(Photo: Rama/ Wikimedia Commons)
In the mountains of southeast France, retired surgeon Francis Roucher spent many a day hunting chamois – an animal that’s a cross between a goat and an antelope. But a close encounter with a young chamois led Roucher to re-think his actions. As Ari Daniel Shapiro reports, Roucher now spends his time safeguarding the health of the local chamois population. (Photo: Rama/ Wikimedia Commons)
GELLERMAN: On a trip to southeast France, reporter Ari Daniel Shapiro met an elderly couple. They welcomed Ari into their home, where he enjoyed a meal and spent the night. The next day, the old man told Ari about an experience that had forever changed his life. Now, Ari Daniel Shapiro shares it with us.
SHAPIRO: Here’s a story about one sort of relationship that a person can have with an animal, and how that relationship can change. First, the person…
ROUCHE: My name is Francis Roucher. I’m living at the foot of the Alps.
SHAPIRO: Those are the Alps in the southeast of France. And it’s those mountains that you see from Roucher’s front lawn, soaring above a legion of rolling hills and shorter peaks. They form a smaller mountain range called Chartreuse, and it’s breathtaking.
Francis Roucher is 79, and a retired surgeon. I talked to him because of his hobby. Which brings us to the animal in this story. Something called a chamois. Scientific name: Rupicapra rupicapra.
ROUCHER: It’s between a goat and an antelope.
SHAPIRO: Chamois live – and I should say that the plural of chamois is also chamois – chamois live amidst the mountains. They can have brownish-golden fur, a light face with a dark stripe running from each eye to their nose, and two short, curved horns.
The first time Roucher saw a chamois, he was 16. Just Roucher, the chamois…and a rifle. Roucher’s hobby: hunting. For fun, and for meat. He learned the most humane way to hunt was to aim for the chamois’ heart.
ROUCHER: Immediately, no blood comes to the heart, and no blood to the brain. He has no pain. It taught me to shoot very, very accurately.
SHAPIRO: For Roucher, there was something exact about the hunt. And something electric. For years, he hunted the chamois close to his home in Chartreuse, where – as it turned out – the herd was in decline. Still, Roucher hunted them regularly, until one day…
ROUCHER: The last chamois I shot – a chamois got out of the trees so I shot it but not very, very well. So the poor chamois – he was 3 or 4 years old – went down, you know, trying to be on his feet and could not. And fall down just near to me.
But his head high and looking at me: “What have you done, sir? I was just so happy in my meadow.” You see these big eyes, like black eyes, like antelope: they are very soft, you know. And they look at you. Il ne peut pas penser… They couldn’t think people are dishonest.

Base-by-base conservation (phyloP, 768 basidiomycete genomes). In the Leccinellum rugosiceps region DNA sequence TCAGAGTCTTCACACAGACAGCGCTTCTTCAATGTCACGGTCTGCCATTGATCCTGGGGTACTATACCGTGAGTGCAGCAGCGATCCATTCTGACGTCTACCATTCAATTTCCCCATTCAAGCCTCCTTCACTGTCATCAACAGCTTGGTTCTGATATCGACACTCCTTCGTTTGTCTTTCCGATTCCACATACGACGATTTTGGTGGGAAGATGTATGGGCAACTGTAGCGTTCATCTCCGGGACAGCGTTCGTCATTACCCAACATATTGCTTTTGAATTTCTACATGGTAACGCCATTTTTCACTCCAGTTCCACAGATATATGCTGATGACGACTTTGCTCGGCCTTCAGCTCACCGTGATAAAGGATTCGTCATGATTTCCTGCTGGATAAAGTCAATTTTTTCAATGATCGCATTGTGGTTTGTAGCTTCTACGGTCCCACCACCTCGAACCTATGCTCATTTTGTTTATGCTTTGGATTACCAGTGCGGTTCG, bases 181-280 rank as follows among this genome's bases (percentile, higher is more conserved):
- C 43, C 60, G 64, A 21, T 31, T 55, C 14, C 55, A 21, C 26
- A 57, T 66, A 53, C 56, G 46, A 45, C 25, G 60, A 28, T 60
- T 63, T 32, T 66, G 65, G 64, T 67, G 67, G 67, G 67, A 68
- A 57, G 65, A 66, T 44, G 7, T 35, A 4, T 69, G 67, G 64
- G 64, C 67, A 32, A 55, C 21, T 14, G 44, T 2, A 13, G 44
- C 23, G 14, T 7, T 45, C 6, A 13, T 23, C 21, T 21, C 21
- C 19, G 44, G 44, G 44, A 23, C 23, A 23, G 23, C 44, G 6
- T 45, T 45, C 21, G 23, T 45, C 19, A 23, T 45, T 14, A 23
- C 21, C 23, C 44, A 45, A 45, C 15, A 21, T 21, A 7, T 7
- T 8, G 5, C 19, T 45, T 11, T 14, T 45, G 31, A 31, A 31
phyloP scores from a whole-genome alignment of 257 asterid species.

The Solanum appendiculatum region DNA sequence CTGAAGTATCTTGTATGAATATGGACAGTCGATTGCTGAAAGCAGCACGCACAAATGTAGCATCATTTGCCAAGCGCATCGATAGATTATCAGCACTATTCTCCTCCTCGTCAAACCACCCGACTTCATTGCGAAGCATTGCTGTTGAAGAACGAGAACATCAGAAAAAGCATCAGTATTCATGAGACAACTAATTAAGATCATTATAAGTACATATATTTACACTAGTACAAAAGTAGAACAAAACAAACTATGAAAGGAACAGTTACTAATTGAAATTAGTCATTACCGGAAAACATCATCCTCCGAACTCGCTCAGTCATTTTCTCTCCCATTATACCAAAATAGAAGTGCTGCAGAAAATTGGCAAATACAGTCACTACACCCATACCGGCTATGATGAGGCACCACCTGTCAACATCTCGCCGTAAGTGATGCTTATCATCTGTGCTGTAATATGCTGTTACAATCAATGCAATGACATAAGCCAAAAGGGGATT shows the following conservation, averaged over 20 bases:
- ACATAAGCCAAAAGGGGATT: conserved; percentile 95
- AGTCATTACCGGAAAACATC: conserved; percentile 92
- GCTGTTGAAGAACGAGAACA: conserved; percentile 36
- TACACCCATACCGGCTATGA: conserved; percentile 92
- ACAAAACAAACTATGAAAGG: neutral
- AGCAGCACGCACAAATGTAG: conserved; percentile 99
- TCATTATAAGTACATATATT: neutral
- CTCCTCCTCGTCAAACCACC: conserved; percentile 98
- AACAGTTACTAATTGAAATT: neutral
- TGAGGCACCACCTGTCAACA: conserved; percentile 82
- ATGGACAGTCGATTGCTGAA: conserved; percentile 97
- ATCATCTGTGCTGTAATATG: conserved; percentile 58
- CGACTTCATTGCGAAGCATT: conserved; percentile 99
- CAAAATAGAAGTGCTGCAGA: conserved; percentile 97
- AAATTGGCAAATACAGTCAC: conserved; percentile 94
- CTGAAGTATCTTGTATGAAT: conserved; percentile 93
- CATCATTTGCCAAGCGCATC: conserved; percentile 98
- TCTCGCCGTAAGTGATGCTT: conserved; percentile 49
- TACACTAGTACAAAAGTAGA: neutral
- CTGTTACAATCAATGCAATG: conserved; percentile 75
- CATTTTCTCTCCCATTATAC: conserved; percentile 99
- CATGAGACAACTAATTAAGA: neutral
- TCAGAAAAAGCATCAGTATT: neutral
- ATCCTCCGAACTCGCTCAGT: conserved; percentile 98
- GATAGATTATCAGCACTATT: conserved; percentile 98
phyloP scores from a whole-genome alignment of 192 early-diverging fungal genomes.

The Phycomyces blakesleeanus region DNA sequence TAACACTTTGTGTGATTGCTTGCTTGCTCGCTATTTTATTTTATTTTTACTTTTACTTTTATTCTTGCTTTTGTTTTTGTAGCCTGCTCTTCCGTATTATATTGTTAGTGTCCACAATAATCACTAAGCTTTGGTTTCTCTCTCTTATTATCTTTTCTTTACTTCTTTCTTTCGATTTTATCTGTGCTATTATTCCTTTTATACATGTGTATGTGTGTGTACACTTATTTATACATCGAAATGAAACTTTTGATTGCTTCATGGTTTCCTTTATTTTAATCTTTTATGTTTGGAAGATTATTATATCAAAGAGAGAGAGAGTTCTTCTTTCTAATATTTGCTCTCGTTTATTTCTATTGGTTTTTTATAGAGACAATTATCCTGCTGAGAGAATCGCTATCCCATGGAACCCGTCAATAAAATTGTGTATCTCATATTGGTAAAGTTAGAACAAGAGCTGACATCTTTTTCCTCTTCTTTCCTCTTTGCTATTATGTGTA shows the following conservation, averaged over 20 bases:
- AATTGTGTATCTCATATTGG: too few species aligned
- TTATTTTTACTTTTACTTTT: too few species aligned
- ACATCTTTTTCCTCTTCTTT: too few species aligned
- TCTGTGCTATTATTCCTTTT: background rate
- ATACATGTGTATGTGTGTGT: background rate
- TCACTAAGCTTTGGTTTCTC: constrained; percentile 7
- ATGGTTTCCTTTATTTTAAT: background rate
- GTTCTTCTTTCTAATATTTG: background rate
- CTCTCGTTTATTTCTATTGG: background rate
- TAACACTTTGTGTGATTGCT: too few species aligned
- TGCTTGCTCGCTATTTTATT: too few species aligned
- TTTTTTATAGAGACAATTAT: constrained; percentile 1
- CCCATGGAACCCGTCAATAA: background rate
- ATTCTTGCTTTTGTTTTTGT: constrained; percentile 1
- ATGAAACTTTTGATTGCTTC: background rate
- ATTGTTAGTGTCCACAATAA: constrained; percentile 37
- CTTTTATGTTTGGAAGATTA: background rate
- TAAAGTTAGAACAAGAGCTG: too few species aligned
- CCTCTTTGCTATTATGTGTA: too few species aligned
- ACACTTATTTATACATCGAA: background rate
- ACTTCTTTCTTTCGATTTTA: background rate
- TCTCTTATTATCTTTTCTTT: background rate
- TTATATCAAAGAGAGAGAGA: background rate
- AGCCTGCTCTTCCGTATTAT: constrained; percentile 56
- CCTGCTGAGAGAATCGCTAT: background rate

SHAPIRO: He quickly brought the animal’s suffering to an end by firing off a second shot. But that was it for Roucher.
ROUCHER: I stopped hunting. I was fed up with hunting.
SHAPIRO: Once Roucher quit his hobby, he had time to think about the dwindling numbers of chamois in Chartreuse. And he got concerned they were being over hunted.
ROUCHER: I switched to game management, which is much more interesting than shooting. So, the shooters were my instrument of work.
SHAPIRO: Through game management, Roucher had to balance two things. On the one hand, he wanted to maintain a healthy population of chamois. And on the other hand, he had to satisfy the hunters who didn’t want to be told they couldn’t hunt. So he came up with a compromise.
A controlled hunt where only a limited number of animals of a certain age and sex could be killed each year. It was unusual for a layperson to even try to establish such a protocol, and it took him a while to convince the hunters, but he earned their trust, and eventually they came round. These days, the numbers of chamois are back up, and the hunters still get to hunt.
[SOUNDS OF FOOTSTEPS IN THE FOREST]
SHAPIRO: The day after I visited Roucher, I went to Chartreuse to find some chamois. There was a damp mist that was swirling along the ridges, as it fell onto the grass, trees, and rocks where I was walking. My guide was Philippe Boquerat, a local forest ranger with a sun-leathered face and a shock of light hair. He agrees that there are more chamois today than before, and at least some of that increase is due to Roucher.
[WALKING AND FOREST SOUNDS]
SHAPIRO: After an hour of walking, Boquerat and I spotted a couple of adult chamois. And we crouched down.
BOUQUERAT: When we are entering in our space, we can disturb them by our noise and our smell… To see chamois is seeing a part of the wildness.
SHAPIRO: I was gazing at two chamois in the distance, but there was one I missed seeing altogether. Boquerat leaned in and started whispering.
BOUQUERAT: You have a female, yeah, and on the left of the female, you have a small one, a baby.
BOUQUERAT: On the left.
SHAPIRO: Tiny, tiny. A little baby chamois. All told, we saw about 25 chamois that day, gliding up and down the slopes. And because there are more chamois now than before, both wildlife watchers and hunters can appreciate them, each in their own way. For Living on Earth, I’m Ari Daniel Shapiro.
GELLERMAN: Ari’s story comes to us from the series One Species at a Time. It’s produced by Atlantic Public Media with support from the Encyclopedia of Life. You can learn more at our website: L–O–E dot org. Or tweet us - on twitter - at livingonearth - that’s one word.
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